After the Aug. 6, 1945 bombing of Hiroshima, the U.S. government censored the truth about the terrible carnage the atomic explosion wrought. John Hersey, a 32-year-old war correspondent, told the truth about it.
Hersey wrote 31,000 words that described in detail the effects of nuclear warfare on survivors. His editor at the New Yorker magazine decided to devote its entire Aug. 31, 1946 issue to it, something never done before or since. Roger Angell, a New Yorker editor, wrote that Hersey’s prose was “so stripped of mannerism, sentimentality, and even minimal emphasis as to place each reader alone within scenes laid bare of all but pain.”
In 1999, the 36 members of New York University judged Hiroshima the finest piece of American journalism in the 20th century.
He was born June 17, 1914, the son of staunch Congregationalist parents, Grace Baird and Roscoe Hersey. They were so staunch they became YMCA missionaries to China, and John was born in Tientsin. He only spoke English as a second language. He learned to speak Chinese first.
His family came from old Puritan stock. His ancestor William Hersey settled Hingham, Mass., in 1635, along with a few others that included Abraham Lincoln’s ancestor.
At the age of 10, John Hersey returned to the United States, attending public school in New York and then the Hotchkiss School in Lakeville, Conn. From there he went on to Yale, where he joined Skull and Bones and lettered in football. He then did graduate studies at Cambridge University. Soon afterward, he got a job working as a Time correspondent. In 1940, he went to the magazine’s Chongqing bureau then covered the fighting in Europe and Asia for Newsweek.
In the winter of 1945-46, Hersey reported on the reconstruction of Japan for the New Yorker. While in Japan, he read a reprint of the journal of a German missionary who survived the bombing in Time magazine. Hersey visited the missionary, who introduced him to others.
Those six survivors formed the nucleus of Hiroshima.
The book famously begins with the activities of those six characters when the bomb went off at exactly 8:15 a.m. on Aug. 6, 1945.
Miss Toshiko Sasaki, a clerk at the East Asia Tin Works, had just sat down at her desk and was turning her head to speak to the woman who sat next to her.
Dr. Masakazu Fujjii was sitting down cross-legged to read the Osaka Asahi on the porch of his private hospital.
Mrs. Hatsuyo Nakamura, a tailor’s widow, stood at her kitchen window watching a neighbor tearing down his house because it lay in the path of an air-raid-defense fire lane. Father Wilhelm Kleinsorge, a German Jesuit, lay in his underwear on a cot on the third floor of his order’s three-story mission house reading a magazine.
Dr. Terufumi Sasaki, a surgeon at the Red Cross Hospital, walked down one of the hospital corridors carrying a blood specimen for a Wassermann test.
The Reverend Mr. Kiyoshi Tanimoto, Hiroshima Methodist Church pastor, paused at the door of a rich man’s suburban house with a handcart full of things he had evacuated in fear of the bombing raid everyone expected.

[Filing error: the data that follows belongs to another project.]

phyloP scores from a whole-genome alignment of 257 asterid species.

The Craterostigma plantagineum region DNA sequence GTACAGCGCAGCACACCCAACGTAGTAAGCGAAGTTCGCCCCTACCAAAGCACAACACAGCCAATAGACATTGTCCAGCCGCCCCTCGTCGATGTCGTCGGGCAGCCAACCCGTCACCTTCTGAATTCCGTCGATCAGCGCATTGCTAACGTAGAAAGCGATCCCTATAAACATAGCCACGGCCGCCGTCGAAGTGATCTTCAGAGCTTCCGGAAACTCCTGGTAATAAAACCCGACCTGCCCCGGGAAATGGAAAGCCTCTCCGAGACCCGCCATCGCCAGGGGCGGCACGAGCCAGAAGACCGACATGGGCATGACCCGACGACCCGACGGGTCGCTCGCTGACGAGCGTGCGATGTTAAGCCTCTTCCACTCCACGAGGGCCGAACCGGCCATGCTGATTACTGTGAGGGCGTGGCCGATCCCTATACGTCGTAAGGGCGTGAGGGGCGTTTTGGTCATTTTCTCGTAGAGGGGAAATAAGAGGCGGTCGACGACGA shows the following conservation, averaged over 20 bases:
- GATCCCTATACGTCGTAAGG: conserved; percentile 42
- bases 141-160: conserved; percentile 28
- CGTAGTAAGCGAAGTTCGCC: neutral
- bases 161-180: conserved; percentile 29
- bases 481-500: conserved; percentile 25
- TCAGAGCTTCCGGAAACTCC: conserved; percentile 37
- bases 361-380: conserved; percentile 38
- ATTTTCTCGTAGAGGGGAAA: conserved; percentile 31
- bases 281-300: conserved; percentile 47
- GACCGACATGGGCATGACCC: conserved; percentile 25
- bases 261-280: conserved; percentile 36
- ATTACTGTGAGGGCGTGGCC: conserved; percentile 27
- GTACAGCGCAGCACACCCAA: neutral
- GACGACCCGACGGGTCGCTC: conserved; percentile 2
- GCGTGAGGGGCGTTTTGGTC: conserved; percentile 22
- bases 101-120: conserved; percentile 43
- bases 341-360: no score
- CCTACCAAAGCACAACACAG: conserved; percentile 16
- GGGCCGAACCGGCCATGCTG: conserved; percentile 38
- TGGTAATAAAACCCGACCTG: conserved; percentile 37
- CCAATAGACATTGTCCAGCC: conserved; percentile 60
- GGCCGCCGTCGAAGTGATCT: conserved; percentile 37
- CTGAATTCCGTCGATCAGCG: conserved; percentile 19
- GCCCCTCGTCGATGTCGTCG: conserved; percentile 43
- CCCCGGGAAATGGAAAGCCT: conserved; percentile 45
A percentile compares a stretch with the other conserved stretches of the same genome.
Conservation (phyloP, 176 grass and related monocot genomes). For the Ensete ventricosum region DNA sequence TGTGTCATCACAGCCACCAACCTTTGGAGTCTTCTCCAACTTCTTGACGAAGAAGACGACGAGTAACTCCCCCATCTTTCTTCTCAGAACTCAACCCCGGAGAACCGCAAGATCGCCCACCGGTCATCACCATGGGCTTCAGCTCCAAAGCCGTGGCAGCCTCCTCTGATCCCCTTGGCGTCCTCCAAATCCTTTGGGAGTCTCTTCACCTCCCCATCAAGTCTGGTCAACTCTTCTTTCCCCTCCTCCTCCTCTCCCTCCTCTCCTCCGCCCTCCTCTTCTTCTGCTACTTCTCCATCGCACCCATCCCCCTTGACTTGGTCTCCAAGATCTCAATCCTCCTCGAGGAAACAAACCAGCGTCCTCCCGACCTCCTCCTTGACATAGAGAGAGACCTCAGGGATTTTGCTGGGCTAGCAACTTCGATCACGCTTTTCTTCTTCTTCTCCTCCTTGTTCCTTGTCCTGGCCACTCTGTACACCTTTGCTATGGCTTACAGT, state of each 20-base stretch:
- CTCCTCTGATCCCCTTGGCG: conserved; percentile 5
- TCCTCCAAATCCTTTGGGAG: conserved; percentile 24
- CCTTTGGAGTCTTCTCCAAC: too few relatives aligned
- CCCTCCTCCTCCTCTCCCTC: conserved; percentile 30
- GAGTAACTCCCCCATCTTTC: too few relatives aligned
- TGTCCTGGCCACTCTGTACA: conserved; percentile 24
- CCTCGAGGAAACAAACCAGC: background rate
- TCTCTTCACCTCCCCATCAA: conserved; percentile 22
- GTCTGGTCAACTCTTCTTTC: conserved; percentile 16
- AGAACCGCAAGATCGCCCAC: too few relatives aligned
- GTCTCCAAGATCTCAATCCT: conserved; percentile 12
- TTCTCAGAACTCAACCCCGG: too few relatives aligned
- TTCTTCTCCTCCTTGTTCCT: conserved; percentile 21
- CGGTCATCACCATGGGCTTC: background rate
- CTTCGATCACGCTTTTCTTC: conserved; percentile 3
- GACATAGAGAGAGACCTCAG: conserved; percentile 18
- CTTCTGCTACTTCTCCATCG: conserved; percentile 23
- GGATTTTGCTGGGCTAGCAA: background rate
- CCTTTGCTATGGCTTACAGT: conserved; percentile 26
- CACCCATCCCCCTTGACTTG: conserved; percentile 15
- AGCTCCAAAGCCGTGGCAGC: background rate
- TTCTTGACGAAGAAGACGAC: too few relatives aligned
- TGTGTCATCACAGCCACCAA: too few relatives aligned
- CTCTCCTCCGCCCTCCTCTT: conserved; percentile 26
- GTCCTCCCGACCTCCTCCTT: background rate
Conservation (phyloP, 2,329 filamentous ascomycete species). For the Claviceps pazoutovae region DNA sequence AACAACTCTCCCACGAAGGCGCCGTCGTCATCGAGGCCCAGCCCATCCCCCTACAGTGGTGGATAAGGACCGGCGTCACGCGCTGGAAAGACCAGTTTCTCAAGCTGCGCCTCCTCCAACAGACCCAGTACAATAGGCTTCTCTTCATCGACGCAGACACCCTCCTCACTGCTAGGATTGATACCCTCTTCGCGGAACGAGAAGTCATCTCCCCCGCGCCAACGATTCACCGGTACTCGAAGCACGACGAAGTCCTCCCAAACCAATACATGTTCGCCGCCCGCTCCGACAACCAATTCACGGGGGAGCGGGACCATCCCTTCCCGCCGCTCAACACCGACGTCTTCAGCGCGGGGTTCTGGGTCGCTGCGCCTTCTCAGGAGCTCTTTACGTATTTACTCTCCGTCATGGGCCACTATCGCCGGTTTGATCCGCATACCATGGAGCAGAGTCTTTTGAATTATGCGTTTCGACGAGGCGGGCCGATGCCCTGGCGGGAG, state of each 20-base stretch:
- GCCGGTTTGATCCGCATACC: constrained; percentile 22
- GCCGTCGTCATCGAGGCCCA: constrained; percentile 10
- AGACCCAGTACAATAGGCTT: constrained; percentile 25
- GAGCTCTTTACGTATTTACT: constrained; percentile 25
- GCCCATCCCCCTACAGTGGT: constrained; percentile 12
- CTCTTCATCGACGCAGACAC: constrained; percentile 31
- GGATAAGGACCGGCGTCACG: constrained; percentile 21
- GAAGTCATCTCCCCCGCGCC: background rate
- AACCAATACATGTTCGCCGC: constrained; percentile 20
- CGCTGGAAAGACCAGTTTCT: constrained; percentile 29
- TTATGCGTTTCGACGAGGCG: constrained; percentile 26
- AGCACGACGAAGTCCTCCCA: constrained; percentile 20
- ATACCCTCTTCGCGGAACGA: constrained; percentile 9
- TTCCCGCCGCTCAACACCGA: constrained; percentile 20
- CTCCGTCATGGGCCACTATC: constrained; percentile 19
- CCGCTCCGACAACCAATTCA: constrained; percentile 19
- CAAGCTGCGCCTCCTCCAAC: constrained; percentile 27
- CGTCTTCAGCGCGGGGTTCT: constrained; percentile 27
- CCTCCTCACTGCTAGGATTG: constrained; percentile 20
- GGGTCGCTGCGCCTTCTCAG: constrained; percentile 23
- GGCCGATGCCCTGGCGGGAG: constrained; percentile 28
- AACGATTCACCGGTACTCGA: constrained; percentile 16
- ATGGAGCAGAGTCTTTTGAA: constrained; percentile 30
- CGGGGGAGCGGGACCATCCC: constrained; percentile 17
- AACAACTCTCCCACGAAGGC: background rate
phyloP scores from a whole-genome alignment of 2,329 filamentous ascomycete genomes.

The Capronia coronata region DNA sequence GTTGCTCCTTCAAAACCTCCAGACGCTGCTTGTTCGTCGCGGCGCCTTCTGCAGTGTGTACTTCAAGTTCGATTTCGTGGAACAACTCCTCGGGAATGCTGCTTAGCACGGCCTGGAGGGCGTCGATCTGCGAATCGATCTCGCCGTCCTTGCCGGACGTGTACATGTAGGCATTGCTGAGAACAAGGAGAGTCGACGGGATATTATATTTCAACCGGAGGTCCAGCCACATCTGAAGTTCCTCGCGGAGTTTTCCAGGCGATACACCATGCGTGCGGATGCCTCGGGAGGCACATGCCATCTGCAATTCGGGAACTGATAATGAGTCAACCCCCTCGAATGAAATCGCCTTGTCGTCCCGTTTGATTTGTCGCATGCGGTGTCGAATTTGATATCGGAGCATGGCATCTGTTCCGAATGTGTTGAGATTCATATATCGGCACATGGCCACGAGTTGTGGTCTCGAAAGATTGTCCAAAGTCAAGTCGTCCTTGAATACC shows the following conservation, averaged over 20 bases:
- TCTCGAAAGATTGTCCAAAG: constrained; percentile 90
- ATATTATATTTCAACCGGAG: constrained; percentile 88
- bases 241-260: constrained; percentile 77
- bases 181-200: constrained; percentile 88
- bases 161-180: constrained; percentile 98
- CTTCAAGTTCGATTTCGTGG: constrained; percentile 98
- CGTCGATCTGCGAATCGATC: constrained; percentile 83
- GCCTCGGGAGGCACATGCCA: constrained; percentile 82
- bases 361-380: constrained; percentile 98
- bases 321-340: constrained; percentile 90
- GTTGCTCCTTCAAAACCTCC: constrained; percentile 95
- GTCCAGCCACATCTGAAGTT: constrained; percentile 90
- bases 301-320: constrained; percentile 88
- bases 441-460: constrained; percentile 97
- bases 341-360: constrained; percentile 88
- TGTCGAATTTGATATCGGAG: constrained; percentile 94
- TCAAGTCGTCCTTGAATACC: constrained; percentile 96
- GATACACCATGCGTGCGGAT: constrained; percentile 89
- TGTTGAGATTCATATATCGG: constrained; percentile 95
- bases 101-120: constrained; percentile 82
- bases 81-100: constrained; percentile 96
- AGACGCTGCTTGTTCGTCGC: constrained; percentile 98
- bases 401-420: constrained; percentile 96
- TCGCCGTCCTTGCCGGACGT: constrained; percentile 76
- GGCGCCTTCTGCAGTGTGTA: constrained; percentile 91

Hersey described the bomb as a ‘tremendous flash of light cut across the sky’ that seemed like a ‘sheet of sun.’
“A hundred thousand people were killed by the atomic bomb, and these six were among the survivors,” wrote Hersey. “They still wonder why they lived when so many others died.”
In less than two years, the book had been reprinted in 80 periodical publications, translated into 11 languages and sold more than 600,000 copies.
“Its 31,000 words suffice because they abstain from the smallest judgment or moral positioning, and leave the reader to deal with the consequences and the questions,” wrote Angell. The restrained flow of his words, his characters’ conversations and the burnt-out city made it feel like an ancient tragedy, he wrote.
“The achievement was unmatchable. Could he ever again write anything quite like it? “The puritan in Hersey told him not only that he couldn’t but also that he shouldn’t, or not with the same ease,” wrote his biographer, Jeremy Treglown.
Hersey went on to considerable achievement. He wrote two dozen books and won the Pulitzer Prize for fiction for his novel A Bell for Adano, along with many other journalism prizes. He taught at Yale and served as master of one of its residential houses.
For many years, he lived on Vineyard Haven on Martha’s Vineyard. He married an ex-girlfriend of John F. Kennedy, Frances Ann Cannon. Over dinner in New York, Kennedy told Hersey the story of how his PT boat sank. Hersey wrote it for the New Yorker, later used as campaign literature for Kennedy’s presidential campaign.
His second wife, Barbara Day, was the ex-wife of New Yorker cartoonist Charles Addams. They had a summer home in Key West, which they shared with his friend Ralph Ellison. John Hersey died there on March 24, 1993.
Aftermath of Hiroshima
In 1985, Hersey wrote a follow-up to Hiroshima, again for the New Yorker. In it, he wrote,
“What has kept the world safe from the bomb since 1945 has not been deterrence, in the sense of fear of specific weapons, so much as it’s been memory.”
With thanks to This Old Man: All in Pieces by Roger Angell and Mr. Straight Arrow: The Career of John Hersey, Author of Hiroshima by Jeremy Treglown. This story was updated in 2021.